Semi-Obligatory End-of-class Pseudo-Cathartic Post

     I have had an absolute blast in Journalism 65, and have appreciated the voice that it has given me and the learning experience as far as what to do and what not to do with it. Thank you everybody that was in my class and I wish we could have all met in real life. If any of you are ever in a pinch let me know and I’ll do what I can because I respect the content that you are putting into the world.

Most of you are really trying to do the right thing as opposed to living on autopilot like most people. Stay thinking critically and testifying and refusing to accept the standardized narrative.

The ten things that I learned as a result of taking this class:

1. In order to network on the internet (much like in real life), you must suck up to powerful people, which is not easy if you are knocking the actions of those in power left and right in your actual content. Subtlety is key. Most people hate the system with all of their hearts, but not everybody has the privilege of speaking on it.

2. The main difference between the internet and real life is that on the internet there is more time to think that which you say through, and even revise it in some cases.

3. If somebody shows interest in your personal life on the internet, it is likely that they consider you useful for their personal gain.

4. If the political left is going to get anywhere, it needs to be drawing support from the working class, and not more ivory-tower elitist armchair bureaucrats.

5. One language per blog. People like to know what language their going to be reading in and don’t want to see little half-assed bids at online community unification sprinkled in.

6. Never trust a public compliment.

7. It’s not a game. What we put into the world is real and has a real effect and we must be able to stand 100% behind the things we bring into the world because what we create, if anything at all, defines us.

8. Globalization is equal parts positive and negative, is not inextricably linked with capitalism and could be used to the benefit of the oppressed majority if put into their own hands.

9. I can no longer judge the online actions of others with such contempt now that I see the pressure associated with familial ties to “do well”, even at the unfortunate expense of others.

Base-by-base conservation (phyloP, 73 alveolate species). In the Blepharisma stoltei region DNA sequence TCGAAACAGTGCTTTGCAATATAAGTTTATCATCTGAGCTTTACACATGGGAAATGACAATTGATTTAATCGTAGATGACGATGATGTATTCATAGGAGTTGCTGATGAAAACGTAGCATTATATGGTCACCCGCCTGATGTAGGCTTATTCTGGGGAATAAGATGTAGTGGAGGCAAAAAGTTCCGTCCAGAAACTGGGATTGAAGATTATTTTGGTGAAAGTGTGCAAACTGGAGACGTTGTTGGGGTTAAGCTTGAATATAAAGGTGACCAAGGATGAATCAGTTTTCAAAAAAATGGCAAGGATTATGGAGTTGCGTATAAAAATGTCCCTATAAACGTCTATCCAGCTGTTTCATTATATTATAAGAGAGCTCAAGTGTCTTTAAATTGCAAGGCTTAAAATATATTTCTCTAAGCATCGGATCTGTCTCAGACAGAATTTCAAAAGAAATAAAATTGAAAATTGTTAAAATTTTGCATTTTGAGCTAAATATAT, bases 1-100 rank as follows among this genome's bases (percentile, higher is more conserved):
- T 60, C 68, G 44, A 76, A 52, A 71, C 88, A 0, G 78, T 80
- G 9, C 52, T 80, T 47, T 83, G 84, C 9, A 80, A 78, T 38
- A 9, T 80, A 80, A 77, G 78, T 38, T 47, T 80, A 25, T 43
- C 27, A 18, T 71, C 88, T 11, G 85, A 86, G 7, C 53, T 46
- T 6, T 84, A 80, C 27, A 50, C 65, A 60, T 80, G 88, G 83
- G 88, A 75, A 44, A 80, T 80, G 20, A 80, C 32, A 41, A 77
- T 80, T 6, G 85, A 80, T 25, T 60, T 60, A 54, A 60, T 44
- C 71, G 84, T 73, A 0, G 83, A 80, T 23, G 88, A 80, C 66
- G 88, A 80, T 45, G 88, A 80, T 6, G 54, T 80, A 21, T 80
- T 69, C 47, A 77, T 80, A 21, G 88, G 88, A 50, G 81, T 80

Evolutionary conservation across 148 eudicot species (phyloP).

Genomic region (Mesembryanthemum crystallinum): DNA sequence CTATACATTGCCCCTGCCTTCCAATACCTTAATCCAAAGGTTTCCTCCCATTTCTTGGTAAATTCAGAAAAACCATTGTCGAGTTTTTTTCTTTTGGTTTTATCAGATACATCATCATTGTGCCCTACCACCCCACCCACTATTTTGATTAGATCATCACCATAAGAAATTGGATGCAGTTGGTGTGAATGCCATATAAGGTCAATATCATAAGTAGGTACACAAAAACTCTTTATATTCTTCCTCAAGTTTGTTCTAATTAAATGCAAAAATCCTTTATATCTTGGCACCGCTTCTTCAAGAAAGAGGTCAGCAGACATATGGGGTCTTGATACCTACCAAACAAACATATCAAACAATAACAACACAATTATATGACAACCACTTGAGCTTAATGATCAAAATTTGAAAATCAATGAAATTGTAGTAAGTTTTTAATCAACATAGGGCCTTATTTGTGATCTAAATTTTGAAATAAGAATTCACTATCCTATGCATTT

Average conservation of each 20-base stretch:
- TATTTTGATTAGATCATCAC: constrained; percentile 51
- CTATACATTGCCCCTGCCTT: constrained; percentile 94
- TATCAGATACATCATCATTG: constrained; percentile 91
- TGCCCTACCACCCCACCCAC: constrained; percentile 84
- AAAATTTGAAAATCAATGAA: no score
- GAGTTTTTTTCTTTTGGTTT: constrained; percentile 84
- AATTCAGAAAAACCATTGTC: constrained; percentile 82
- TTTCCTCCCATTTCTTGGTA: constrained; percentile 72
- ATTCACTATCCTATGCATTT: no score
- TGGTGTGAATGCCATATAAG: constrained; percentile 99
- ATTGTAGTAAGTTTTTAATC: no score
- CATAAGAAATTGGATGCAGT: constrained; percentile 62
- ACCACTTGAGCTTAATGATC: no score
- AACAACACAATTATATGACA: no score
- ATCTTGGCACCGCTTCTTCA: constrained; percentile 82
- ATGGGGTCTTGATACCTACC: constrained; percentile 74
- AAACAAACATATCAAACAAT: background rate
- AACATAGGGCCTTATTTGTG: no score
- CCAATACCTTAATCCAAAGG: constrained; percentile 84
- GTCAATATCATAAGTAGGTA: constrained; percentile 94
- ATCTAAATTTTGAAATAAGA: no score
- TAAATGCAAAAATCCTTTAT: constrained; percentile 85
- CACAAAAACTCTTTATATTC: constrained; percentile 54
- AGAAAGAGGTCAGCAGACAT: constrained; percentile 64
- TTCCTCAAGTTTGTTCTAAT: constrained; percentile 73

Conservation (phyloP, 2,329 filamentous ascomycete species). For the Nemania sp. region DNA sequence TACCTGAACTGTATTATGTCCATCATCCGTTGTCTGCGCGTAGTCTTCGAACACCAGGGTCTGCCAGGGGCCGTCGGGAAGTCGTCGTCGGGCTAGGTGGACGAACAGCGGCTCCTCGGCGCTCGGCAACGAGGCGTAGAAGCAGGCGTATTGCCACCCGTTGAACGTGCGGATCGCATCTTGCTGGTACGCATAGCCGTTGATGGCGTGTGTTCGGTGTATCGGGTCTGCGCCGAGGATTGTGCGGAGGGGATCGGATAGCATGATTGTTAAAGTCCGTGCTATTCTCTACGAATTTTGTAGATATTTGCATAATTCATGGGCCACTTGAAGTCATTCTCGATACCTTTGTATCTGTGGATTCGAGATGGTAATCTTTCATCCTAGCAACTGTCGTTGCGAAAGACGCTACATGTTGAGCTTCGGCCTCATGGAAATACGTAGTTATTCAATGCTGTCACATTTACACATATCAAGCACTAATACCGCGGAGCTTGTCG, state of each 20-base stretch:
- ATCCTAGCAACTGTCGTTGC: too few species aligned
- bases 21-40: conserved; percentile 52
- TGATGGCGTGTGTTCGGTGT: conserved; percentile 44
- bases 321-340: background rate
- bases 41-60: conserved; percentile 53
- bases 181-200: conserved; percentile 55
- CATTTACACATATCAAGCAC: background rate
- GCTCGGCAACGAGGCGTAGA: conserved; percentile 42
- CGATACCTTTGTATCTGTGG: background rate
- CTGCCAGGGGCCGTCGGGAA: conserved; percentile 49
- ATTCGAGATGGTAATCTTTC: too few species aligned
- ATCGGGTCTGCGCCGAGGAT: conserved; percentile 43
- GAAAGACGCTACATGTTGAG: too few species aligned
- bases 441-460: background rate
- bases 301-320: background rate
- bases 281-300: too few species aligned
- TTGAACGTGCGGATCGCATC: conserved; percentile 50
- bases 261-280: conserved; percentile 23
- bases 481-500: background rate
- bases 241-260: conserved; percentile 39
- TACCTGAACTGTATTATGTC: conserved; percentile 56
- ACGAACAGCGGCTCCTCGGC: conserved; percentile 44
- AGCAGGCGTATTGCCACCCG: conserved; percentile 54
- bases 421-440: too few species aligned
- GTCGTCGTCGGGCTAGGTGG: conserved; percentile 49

10. LinkedIn sucks.

  The future of journalism will most certainly involve the internet. How could it not? All major news companies now use the internet and have done so for years. It will also not use the internet in that there will always be people on this planet that rely on word-of-mouth, weather patterns and more ancient methods for obtaining information. The mainstream media will continue to corrupt journalism through corporate interests and the public will generally continue to view the more blatant lies with vague and ambivalent  skepticism. Such is life.

    As for social media… it will live on as long as the human race continues to… so maybe another twenty years or so. We are too simultaneously self-absorbed and interdependent to cast it off, but it will evolve to frightening proportions until there is no way to tell where woman ends and machine begins (man, too).

The course will affect my future in that it has made me much more adept at both using the internet and in finding work, and I really couldn’t ask for more than that. These are two very important survival skills that have likely added another half-decade or so to my projected lifetime (20 more years, like all of you doomed people). But really, I appreciate your readership and your life whoever you are reading this blog that I created for my journalism 65 class. I will be back to blogging before you know it, but I have decided to do so anonymously, so you won’t know it’s me. I wonder what anonymous me blogs about?

Anyway, as a parting gift, for your delight, here are some pigeons.

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